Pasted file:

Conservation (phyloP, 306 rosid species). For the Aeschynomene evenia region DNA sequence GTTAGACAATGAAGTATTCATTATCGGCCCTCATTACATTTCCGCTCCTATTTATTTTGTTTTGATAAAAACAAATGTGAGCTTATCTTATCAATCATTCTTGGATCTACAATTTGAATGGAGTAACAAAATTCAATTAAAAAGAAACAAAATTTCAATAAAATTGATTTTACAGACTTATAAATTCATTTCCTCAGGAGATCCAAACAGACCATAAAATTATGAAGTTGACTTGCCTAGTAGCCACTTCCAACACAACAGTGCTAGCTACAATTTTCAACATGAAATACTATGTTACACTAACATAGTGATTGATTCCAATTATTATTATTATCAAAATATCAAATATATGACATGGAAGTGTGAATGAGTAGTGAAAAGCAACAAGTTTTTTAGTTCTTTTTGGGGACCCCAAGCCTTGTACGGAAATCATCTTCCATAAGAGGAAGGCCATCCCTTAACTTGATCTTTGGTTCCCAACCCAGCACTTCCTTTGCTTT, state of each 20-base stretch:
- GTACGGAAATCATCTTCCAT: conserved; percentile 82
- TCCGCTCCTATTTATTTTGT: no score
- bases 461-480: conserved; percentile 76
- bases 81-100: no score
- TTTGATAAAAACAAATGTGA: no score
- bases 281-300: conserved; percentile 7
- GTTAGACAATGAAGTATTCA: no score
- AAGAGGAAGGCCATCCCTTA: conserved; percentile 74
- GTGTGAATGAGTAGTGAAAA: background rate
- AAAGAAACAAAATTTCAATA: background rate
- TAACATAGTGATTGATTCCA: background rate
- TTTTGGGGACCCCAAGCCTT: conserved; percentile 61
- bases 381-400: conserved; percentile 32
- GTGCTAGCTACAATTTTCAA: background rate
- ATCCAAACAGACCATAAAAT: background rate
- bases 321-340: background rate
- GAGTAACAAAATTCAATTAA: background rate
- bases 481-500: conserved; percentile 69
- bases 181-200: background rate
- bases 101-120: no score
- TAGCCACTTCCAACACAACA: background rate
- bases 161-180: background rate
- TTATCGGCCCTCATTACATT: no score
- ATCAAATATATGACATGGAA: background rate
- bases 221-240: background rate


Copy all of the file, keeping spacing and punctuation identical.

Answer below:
Conservation (phyloP, 306 rosid species). For the Aeschynomene evenia region DNA sequence GTTAGACAATGAAGTATTCATTATCGGCCCTCATTACATTTCCGCTCCTATTTATTTTGTTTTGATAAAAACAAATGTGAGCTTATCTTATCAATCATTCTTGGATCTACAATTTGAATGGAGTAACAAAATTCAATTAAAAAGAAACAAAATTTCAATAAAATTGATTTTACAGACTTATAAATTCATTTCCTCAGGAGATCCAAACAGACCATAAAATTATGAAGTTGACTTGCCTAGTAGCCACTTCCAACACAACAGTGCTAGCTACAATTTTCAACATGAAATACTATGTTACACTAACATAGTGATTGATTCCAATTATTATTATTATCAAAATATCAAATATATGACATGGAAGTGTGAATGAGTAGTGAAAAGCAACAAGTTTTTTAGTTCTTTTTGGGGACCCCAAGCCTTGTACGGAAATCATCTTCCATAAGAGGAAGGCCATCCCTTAACTTGATCTTTGGTTCCCAACCCAGCACTTCCTTTGCTTT, state of each 20-base stretch:
- GTACGGAAATCATCTTCCAT: conserved; percentile 82
- TCCGCTCCTATTTATTTTGT: no score
- bases 461-480: conserved; percentile 76
- bases 81-100: no score
- TTTGATAAAAACAAATGTGA: no score
- bases 281-300: conserved; percentile 7
- GTTAGACAATGAAGTATTCA: no score
- AAGAGGAAGGCCATCCCTTA: conserved; percentile 74
- GTGTGAATGAGTAGTGAAAA: background rate
- AAAGAAACAAAATTTCAATA: background rate
- TAACATAGTGATTGATTCCA: background rate
- TTTTGGGGACCCCAAGCCTT: conserved; percentile 61
- bases 381-400: conserved; percentile 32
- GTGCTAGCTACAATTTTCAA: background rate
- ATCCAAACAGACCATAAAAT: background rate
- bases 321-340: background rate
- GAGTAACAAAATTCAATTAA: background rate
- bases 481-500: conserved; percentile 69
- bases 181-200: background rate
- bases 101-120: no score
- TAGCCACTTCCAACACAACA: background rate
- bases 161-180: background rate
- TTATCGGCCCTCATTACATT: no score
- ATCAAATATATGACATGGAA: background rate
- bases 221-240: background rate